Bringing Russy Back
After spending the 2005 season as a starter with the Jays infielder Russ Adams has been terrible with the Jays and this has meant a step back in his development.Â That is, until the 26 year oldÂ has been called up to the Jays again and has been hitting and throwing like an established Major Leaguer.Â
I will admit I have been extremely critical of Russ Adams in posts from the end of last year and in the off season. And while I am usually pretty good at holding a grudgehe has entertained me the last couple weeks.
The Jays had high hopes when he was picked as a first rounder in 2002 out of UNC. In 2005 he had established himself as the full time shortstop as a 24 year old and put up respectable middle infielder numbers .256/.325./.363 (better than the Jays have got this year out of their SS). These numbers were comparable to hisMiL stats. Adams started the 2006 season asa fixture in the Jays infield. The Jays felt confident enough in Adams and Aaron Hill that they traded Gold Glover and fan favourite Orlando Hudson.
However, 2006 began as a disaster for both Adams and Hill. Neither one were hitting, and Adams seemed affected with the same ailment that ended the careers of Chuck Knoblach and Mackey Sasser could not throw. Adams could not make routine plays in the field (luckily for Hill his fielding allowed the Jays to overlook his average below the Mendoza line and has since been one of the most consistent performers). Adams was moved from his natural shortstop to second base to see if that would help but to no avail, he was sent to the minors with an average of .219, an OPS around .600 and a fielding average of .928 at short. He also had an inability to put the ball in play striking out 41 times in 250 ABs.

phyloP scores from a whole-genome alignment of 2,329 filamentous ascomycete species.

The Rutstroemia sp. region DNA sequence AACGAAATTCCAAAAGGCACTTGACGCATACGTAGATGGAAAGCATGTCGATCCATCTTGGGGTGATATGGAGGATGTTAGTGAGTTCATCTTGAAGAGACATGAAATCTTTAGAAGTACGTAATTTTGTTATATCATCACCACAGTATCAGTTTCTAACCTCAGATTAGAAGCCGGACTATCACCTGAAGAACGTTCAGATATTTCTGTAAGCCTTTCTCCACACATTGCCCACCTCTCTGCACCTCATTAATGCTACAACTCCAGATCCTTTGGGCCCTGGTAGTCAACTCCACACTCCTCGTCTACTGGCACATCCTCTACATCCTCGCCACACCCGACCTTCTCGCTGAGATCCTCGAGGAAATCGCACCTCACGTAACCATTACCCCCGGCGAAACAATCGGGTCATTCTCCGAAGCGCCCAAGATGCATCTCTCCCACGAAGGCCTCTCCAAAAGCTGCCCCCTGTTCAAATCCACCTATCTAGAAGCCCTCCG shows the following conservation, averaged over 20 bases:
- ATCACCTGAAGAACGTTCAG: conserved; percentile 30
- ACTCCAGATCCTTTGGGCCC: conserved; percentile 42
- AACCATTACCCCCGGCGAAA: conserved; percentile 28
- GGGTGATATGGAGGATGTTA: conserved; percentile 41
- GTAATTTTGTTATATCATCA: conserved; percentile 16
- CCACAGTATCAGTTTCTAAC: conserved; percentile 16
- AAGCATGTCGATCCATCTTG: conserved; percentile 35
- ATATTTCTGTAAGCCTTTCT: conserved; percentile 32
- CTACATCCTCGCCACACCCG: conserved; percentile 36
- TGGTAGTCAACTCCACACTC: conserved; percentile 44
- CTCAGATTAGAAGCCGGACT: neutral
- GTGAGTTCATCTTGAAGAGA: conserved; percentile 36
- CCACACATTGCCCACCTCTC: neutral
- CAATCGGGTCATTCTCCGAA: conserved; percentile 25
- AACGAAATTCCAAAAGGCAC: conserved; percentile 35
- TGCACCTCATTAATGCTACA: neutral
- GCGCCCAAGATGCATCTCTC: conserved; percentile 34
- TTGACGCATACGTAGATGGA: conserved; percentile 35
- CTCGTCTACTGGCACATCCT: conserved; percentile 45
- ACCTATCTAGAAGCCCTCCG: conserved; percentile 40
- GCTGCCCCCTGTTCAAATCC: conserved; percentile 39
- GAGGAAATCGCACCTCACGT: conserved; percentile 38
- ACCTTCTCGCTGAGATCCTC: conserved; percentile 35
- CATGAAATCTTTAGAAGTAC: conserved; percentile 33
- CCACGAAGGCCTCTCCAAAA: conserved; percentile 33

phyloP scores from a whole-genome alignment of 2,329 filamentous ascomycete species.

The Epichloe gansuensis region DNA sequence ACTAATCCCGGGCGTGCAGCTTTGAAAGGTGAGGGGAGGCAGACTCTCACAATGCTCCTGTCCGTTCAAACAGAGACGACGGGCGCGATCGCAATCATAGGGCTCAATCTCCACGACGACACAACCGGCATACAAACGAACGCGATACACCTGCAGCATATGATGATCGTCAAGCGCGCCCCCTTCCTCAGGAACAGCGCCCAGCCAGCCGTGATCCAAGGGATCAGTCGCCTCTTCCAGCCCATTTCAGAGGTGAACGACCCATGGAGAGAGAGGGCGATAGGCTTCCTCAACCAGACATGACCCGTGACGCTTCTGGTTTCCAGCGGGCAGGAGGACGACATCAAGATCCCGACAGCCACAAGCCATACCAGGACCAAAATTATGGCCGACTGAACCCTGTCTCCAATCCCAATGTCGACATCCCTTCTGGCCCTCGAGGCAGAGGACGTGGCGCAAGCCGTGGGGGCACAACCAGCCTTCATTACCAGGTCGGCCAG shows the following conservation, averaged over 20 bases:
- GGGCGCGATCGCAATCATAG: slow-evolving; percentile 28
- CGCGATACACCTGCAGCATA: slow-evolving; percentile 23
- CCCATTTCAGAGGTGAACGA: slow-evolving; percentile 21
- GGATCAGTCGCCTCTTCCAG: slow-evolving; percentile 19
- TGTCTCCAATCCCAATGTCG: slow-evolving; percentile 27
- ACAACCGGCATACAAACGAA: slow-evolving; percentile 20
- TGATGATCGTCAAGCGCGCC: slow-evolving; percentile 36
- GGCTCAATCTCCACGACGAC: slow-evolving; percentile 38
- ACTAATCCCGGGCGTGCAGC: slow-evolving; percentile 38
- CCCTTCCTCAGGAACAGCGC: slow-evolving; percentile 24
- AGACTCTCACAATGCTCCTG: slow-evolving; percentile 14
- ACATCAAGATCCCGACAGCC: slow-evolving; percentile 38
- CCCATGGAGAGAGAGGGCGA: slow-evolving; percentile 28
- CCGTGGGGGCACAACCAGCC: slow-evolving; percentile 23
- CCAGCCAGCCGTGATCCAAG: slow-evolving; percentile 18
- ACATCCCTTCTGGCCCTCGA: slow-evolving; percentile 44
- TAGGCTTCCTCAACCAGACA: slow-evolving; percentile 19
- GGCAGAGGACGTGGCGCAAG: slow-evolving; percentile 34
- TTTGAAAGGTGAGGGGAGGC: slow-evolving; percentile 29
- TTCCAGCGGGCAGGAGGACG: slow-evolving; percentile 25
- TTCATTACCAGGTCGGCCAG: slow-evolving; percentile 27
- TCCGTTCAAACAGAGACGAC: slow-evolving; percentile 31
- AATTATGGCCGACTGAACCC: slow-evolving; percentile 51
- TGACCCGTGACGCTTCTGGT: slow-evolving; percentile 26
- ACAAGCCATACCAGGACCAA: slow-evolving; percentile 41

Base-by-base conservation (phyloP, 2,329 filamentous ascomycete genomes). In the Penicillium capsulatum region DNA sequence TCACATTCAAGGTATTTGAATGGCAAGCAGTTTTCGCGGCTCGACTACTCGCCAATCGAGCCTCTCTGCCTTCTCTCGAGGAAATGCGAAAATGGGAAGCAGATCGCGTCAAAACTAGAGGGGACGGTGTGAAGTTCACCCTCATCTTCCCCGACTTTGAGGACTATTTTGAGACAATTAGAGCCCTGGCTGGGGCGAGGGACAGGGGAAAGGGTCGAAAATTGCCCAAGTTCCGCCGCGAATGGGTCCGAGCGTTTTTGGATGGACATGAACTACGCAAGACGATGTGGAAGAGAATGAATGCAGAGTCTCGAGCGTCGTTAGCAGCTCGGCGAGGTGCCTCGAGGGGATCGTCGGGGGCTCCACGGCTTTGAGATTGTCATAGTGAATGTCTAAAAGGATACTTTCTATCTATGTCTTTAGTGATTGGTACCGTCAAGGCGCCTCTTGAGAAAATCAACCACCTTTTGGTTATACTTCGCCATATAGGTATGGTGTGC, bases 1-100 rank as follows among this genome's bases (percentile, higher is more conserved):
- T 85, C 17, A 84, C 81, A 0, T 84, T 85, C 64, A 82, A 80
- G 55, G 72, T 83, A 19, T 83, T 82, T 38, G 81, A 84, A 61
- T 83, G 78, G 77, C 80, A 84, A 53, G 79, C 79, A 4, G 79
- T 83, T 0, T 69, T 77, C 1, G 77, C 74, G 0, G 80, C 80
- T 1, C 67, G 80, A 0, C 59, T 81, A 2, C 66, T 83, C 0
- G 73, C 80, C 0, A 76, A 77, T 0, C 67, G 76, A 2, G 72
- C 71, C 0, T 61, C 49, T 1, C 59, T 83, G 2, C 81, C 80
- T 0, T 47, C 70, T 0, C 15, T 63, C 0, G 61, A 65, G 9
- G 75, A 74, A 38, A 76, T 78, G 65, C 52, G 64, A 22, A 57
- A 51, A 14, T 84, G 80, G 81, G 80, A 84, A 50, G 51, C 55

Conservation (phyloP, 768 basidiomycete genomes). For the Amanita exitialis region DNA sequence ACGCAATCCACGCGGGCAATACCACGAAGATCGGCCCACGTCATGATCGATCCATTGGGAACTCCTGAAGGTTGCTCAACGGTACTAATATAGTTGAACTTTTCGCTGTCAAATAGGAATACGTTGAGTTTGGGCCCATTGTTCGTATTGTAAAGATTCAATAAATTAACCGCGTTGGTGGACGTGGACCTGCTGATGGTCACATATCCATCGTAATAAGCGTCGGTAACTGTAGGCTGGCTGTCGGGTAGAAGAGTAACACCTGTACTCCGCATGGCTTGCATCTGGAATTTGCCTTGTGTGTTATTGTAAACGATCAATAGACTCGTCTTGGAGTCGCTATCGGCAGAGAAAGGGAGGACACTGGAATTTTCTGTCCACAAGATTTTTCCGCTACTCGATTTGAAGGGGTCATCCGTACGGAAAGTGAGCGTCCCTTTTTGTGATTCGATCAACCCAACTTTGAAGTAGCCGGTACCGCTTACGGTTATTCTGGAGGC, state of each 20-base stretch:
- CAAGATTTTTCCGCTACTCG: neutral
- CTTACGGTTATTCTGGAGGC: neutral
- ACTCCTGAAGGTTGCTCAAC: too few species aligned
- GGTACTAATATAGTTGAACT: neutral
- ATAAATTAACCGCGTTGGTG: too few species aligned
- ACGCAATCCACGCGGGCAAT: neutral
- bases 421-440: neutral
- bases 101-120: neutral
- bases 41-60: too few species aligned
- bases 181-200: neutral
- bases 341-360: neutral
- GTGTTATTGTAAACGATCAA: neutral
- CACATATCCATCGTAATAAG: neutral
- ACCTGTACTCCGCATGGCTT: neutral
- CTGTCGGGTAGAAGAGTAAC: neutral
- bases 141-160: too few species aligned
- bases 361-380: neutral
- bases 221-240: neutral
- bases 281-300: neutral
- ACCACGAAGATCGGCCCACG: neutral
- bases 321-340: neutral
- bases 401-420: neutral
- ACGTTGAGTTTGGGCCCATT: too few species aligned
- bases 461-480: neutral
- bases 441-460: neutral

Adams tore up Syracuse in ’06 but in any call up he seemed out of place unless being used as a pinch runner.
It was determined in the offseason that Adams would spend 2007 in Syracuse to see if his mechanics could be worked out and hopefully rebuild his confidence. This caused the Jays to have a hole at shortstop they filled with a relic in Royce Clayton. The Clayton experiment was a bust and light hitting utility man John McDonald came to the rescue again. Pathetically light-hitting he has not been able to come close to Adams’ humble 2005 numbers but he is solid and spectacular in the field, a balance the Blue Jays were forced into making by the complete incompetence in the field and at the plate of other such as Adams, Clayton and fill ins such as Ryan Roberts, Howie Clark and co.
Adams had a solid but not spectacular season at the plate in Syracuse this season. He did show some pop that he has never had before and more importantly he got his K rate back to where it has been previously in his career. Adams was supposed to be a line-drive contact hitter coming out of college and he continued that in his MiL career and with the Jays in 2005.